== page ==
St. F.X. had been relocated to the town of Antigonish in 1855 and by 1874 the imposing St. Ninian’s Cathedral was completed. In 1886, Bishop John Cameron moved the seat of the diocese to the new Romanesque sanctuary, and the diocese’s name was officially changed from Arichat to Antigonish.

Ludlow writes that the small diocese has made important contributions to the Canadian Church, including helping to construct a pan-Canadian network within the Church in anglophone Canada that served as a conduit for future waves of Catholic emigrants, ideas and leadership.

MacGillivray said 175 years is a long time for any North American institution, but it’s a relatively short time in the 2,000-year history of the Church.

“I think of the continuity of faith as it was passed from one generation to the next,” he said of the milestone anniversary. 

“I think about how it fed and continues to feed those who were and continue to be part of the Church. I think about the gift of faith that has been bestowed upon me and my responsibility to live it and treasure it and pass it on to the next generation. I think about the challenge of living the faith in this time, but I am also reminded that there were many challenges that have been faced over the past 175 years, over the past 2,000 years.”

The diocese faced a faith-challenging crisis a decade ago, when Bishop Raymond Lahey stepped down weeks before charges against him for possessing child pornography became public. He eventually pleaded guilty to the charges. 

Lahey’s resignation came just weeks after he announced a $15-million settlement between the diocese and dozens of victims who had been sexually abused as children by diocesan priests.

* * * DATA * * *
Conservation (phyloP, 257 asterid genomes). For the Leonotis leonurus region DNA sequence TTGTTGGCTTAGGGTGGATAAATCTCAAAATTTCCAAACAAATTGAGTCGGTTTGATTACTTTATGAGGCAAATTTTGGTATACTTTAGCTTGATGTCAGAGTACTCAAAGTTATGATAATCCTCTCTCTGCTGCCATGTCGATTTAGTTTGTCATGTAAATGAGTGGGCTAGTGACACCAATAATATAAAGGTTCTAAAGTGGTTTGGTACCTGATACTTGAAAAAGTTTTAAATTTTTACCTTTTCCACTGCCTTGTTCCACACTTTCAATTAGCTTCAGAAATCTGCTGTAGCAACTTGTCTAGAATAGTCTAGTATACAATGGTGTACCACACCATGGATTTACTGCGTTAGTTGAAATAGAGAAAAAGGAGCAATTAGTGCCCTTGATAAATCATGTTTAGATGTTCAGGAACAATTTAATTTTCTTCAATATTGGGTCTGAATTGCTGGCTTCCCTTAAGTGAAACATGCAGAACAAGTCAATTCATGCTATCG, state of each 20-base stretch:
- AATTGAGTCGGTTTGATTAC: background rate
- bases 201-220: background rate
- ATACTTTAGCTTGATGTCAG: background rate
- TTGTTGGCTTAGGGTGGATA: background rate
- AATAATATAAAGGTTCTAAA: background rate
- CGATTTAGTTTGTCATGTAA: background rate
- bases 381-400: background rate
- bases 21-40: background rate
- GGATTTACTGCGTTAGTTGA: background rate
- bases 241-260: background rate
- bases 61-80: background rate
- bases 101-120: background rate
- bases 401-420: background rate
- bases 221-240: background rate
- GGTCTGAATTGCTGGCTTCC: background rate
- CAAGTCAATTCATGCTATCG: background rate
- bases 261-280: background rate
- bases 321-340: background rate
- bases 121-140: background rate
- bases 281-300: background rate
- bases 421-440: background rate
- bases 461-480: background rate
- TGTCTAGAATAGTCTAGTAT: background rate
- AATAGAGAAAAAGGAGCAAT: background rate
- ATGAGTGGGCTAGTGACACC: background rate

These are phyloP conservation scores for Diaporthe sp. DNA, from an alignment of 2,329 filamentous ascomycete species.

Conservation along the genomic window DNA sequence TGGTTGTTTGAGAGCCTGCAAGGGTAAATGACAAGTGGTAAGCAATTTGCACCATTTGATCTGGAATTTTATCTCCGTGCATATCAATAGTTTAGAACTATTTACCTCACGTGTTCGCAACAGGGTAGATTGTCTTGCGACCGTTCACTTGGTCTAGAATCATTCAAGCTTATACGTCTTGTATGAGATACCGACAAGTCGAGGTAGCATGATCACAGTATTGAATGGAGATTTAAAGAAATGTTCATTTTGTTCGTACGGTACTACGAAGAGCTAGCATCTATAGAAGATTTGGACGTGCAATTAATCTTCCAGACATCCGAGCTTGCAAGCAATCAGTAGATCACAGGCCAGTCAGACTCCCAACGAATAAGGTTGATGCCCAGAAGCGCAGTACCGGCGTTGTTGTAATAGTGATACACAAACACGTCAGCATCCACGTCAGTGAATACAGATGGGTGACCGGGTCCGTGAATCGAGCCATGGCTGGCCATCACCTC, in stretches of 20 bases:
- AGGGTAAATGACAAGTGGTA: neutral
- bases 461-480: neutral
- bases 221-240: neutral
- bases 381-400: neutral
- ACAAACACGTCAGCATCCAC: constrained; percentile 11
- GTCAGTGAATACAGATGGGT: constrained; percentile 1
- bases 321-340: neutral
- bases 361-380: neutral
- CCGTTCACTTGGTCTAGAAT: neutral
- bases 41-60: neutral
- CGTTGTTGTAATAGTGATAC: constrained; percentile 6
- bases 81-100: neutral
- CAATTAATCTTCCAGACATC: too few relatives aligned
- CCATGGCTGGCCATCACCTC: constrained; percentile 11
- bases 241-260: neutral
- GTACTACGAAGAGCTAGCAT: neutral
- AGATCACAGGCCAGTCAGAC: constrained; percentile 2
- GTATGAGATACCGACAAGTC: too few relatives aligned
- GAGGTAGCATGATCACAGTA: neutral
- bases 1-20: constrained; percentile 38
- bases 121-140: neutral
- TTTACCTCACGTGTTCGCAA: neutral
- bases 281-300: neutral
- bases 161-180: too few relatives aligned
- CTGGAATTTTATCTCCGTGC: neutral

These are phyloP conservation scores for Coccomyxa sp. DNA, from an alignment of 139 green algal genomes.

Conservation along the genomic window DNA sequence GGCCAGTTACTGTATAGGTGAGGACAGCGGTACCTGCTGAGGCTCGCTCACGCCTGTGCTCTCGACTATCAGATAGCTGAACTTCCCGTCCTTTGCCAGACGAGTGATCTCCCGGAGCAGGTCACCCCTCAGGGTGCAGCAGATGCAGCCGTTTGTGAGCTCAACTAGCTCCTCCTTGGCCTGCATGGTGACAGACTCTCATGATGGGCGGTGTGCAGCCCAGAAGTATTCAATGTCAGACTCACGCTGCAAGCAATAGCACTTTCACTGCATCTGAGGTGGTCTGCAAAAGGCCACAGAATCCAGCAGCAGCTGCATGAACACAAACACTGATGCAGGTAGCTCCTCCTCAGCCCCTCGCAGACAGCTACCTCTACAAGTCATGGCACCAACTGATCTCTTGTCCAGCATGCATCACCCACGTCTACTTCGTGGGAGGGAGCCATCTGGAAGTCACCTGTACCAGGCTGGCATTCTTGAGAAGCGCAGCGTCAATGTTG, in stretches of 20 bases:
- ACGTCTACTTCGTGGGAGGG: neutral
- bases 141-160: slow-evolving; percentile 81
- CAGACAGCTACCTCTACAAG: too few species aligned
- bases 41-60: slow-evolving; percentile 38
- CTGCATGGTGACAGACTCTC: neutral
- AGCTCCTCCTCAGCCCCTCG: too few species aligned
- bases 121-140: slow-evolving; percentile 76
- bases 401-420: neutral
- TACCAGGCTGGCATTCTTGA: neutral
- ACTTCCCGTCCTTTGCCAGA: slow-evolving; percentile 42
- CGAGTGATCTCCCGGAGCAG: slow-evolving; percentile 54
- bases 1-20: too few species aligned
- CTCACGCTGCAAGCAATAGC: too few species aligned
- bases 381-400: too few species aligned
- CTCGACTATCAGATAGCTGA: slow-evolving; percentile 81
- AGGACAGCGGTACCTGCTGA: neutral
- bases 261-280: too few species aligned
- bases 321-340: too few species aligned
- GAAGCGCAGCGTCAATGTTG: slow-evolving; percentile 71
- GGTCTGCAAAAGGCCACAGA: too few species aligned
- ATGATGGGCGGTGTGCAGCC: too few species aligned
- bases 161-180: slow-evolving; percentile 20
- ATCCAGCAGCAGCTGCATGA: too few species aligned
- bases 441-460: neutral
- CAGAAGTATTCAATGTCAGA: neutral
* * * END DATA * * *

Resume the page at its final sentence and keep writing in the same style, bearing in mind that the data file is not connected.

Now, Lahey’s successor, Bishop Brian Dunn has been appointed coadjutor archbishop-elect for Nova Scotia’s only other diocese. Dunn will take over the Halifax-Yarmouth archdiocese in the fall of 2020 on the occasion of Archbishop Anthony Mancini’s 75th birthday and his retirement. 

A dwindling number of practising Catholics to support the province’s churches and parishes and the shuffling leadership in the two existing dioceses has led to some speculation that Nova Scotia will at some point in the future revert to a single diocese, as it had been two centuries ago.

MacGillivray agrees that’s likely to happen.

“I do not think that it is imminent, as the Diocese of Antigonish is still quite viable, despite the challenges we have had to endure,” he said. “This is what I hold: there will always be faith and we will need to organize ourselves in communities, in churches.  These churches might be huge buildings or small ones. The people who want to meet might have to do it in one another’s homes.  

“The practice of the faith is what is important, Christians gathering is what is important. Buildings, the organization of dioceses are only a means to an end.”

(Campbell is a reporter at the Halifax Chronicle Herald)